Unit investment trust (UIT)
What is a unit investment trust (UIT)?
A unit investment trust (UIT) is one of the three main types of investment company, the others being mutual funds and closed-end funds. It is basically an exchange-traded fund (ETF), which offers a fixed investment portfolio of stocks and bonds.
Where have you heard about unit investment trusts (UIT)?
ETFs are one of the most popular securities for investors, and some of the biggest ETFs are actually unit investment trusts. For example, the SPDR S&P 500 (SPY) ETF and Dow Jones Industrial Average (DIA) ETF.
What you need to know about unit investment trusts (UIT).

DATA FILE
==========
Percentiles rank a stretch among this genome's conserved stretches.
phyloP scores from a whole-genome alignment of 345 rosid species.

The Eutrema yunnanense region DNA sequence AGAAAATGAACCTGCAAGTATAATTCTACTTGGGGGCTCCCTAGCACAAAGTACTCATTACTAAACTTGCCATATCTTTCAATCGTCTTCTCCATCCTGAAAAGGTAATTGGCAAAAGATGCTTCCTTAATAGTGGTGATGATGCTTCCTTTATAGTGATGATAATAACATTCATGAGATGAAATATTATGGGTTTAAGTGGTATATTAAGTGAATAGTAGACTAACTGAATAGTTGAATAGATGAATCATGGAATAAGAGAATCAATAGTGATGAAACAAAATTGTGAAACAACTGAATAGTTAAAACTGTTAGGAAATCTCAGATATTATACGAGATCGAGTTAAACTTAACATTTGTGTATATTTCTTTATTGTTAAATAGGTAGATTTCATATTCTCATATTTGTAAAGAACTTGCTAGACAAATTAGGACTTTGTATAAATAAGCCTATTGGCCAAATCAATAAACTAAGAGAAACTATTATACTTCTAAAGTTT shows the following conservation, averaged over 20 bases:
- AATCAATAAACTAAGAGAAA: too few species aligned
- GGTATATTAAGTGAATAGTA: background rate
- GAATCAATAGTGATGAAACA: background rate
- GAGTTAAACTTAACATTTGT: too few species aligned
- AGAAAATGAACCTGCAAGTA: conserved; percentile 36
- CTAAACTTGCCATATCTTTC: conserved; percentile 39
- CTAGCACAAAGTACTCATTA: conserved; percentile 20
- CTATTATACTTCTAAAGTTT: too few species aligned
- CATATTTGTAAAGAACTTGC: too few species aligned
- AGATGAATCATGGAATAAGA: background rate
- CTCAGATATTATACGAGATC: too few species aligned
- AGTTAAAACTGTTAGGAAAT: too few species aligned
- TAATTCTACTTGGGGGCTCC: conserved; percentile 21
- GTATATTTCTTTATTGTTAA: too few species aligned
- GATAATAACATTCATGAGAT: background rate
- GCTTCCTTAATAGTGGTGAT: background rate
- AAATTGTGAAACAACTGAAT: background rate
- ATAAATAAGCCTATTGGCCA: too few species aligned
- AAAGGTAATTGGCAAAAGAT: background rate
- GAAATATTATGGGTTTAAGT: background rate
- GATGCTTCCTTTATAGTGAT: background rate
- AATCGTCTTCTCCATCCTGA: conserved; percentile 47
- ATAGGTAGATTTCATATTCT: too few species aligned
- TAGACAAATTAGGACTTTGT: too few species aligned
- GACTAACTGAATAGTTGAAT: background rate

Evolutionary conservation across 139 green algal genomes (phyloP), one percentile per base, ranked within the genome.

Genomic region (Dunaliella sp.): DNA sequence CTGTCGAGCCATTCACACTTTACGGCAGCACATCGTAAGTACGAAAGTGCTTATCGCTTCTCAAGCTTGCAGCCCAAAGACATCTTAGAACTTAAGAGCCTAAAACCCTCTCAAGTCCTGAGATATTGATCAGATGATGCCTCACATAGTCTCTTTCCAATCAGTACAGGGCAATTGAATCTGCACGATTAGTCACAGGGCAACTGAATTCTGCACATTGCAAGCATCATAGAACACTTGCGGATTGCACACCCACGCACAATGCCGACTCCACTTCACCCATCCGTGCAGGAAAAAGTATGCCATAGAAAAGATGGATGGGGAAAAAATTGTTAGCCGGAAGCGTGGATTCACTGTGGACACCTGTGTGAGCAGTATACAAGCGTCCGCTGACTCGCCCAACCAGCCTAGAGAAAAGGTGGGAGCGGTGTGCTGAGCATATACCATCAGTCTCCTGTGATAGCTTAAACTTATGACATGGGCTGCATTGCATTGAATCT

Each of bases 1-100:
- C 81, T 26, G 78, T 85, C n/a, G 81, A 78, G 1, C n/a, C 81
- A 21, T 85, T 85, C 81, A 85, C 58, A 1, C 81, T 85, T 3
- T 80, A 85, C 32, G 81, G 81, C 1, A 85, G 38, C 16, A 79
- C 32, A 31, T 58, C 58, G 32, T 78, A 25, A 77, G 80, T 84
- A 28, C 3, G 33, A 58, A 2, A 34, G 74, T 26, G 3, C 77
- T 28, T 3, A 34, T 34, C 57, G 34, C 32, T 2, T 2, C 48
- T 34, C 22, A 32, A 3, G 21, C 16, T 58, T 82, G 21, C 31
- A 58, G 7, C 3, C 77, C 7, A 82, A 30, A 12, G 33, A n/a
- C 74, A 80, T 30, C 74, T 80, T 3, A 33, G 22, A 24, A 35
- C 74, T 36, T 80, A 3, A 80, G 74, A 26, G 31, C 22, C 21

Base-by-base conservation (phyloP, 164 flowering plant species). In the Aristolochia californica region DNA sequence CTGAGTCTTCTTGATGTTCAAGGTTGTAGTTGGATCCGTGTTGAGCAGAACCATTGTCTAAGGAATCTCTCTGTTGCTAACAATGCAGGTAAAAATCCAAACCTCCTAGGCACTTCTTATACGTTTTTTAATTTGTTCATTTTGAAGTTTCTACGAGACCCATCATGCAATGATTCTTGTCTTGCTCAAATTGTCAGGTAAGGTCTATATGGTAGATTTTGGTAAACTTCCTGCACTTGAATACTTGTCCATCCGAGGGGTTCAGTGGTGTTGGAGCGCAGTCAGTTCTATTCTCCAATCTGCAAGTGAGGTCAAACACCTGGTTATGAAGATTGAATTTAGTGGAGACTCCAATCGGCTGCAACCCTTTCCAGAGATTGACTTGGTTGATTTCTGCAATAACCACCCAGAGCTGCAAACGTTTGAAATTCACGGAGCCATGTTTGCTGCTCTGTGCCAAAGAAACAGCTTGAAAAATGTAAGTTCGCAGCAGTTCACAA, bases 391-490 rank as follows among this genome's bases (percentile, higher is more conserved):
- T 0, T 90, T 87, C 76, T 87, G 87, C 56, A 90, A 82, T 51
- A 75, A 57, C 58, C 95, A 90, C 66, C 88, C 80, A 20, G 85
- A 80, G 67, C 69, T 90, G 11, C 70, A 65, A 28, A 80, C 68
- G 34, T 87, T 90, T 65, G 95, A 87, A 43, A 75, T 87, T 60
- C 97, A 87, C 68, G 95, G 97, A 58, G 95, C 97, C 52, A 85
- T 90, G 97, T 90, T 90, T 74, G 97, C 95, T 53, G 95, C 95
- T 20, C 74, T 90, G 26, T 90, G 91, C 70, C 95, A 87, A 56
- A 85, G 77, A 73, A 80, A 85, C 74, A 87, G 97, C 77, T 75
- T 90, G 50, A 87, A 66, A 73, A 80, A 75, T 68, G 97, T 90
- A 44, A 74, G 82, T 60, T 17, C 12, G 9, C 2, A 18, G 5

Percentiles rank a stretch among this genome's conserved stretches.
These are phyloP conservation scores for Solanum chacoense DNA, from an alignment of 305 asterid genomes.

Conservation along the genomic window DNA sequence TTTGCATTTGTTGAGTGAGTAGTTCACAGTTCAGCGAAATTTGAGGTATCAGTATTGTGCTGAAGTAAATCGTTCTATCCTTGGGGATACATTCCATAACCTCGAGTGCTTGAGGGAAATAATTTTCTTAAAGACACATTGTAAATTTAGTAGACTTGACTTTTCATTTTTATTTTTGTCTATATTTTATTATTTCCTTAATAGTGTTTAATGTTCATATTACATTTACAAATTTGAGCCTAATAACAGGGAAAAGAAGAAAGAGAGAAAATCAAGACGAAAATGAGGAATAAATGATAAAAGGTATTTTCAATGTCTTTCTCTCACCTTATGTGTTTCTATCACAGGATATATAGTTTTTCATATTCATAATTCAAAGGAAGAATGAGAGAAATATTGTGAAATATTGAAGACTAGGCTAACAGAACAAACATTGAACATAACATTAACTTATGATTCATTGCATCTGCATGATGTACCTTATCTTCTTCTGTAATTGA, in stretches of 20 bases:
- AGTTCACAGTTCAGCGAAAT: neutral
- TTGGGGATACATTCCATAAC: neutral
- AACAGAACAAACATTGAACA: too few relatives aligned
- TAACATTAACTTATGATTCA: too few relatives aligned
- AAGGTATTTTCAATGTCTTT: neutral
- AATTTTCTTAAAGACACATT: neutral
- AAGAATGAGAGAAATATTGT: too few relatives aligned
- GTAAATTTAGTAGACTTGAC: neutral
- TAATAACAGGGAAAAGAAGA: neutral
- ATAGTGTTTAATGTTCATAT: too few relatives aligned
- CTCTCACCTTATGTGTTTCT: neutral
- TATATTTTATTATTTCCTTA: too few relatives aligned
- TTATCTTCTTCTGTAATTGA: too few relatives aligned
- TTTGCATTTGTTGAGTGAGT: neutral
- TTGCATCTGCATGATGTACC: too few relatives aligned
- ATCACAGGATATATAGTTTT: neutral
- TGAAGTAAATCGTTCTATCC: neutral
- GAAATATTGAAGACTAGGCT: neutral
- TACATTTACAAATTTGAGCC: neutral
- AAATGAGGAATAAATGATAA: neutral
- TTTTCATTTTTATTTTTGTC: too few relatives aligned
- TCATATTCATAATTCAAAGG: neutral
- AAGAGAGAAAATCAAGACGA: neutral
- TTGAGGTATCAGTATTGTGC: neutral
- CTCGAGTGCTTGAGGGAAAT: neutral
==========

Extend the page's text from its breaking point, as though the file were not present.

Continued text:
A UIT gets its name from the redeemable ‘units’, or securities, that it issues. These units are limited to a specific number and are put up for sale in a one-off public offering.
When a UIT is created, a predetermined termination date is set. UIT is not actively managed as it doesn’t have a board of directors or an investment adviser because the investment portfolio of a UIT is fixed. Rather than actively trading, like a mutual fund, a UIT will buy a number of specific stocks or bonds and then hold them. This makes it clear to investors what they can expect for the life of the UIT.
The benefit of using a UIT instead of a mutual fund is that UITs protect investors from unrealised capital gains taxes. As a UIT has a specific time period, it acts as a new, individual investment which means that capital gains tax only applies to the initial cost of the UIT’s securities. However, some investors prefer mutual funds as they can trade the stock.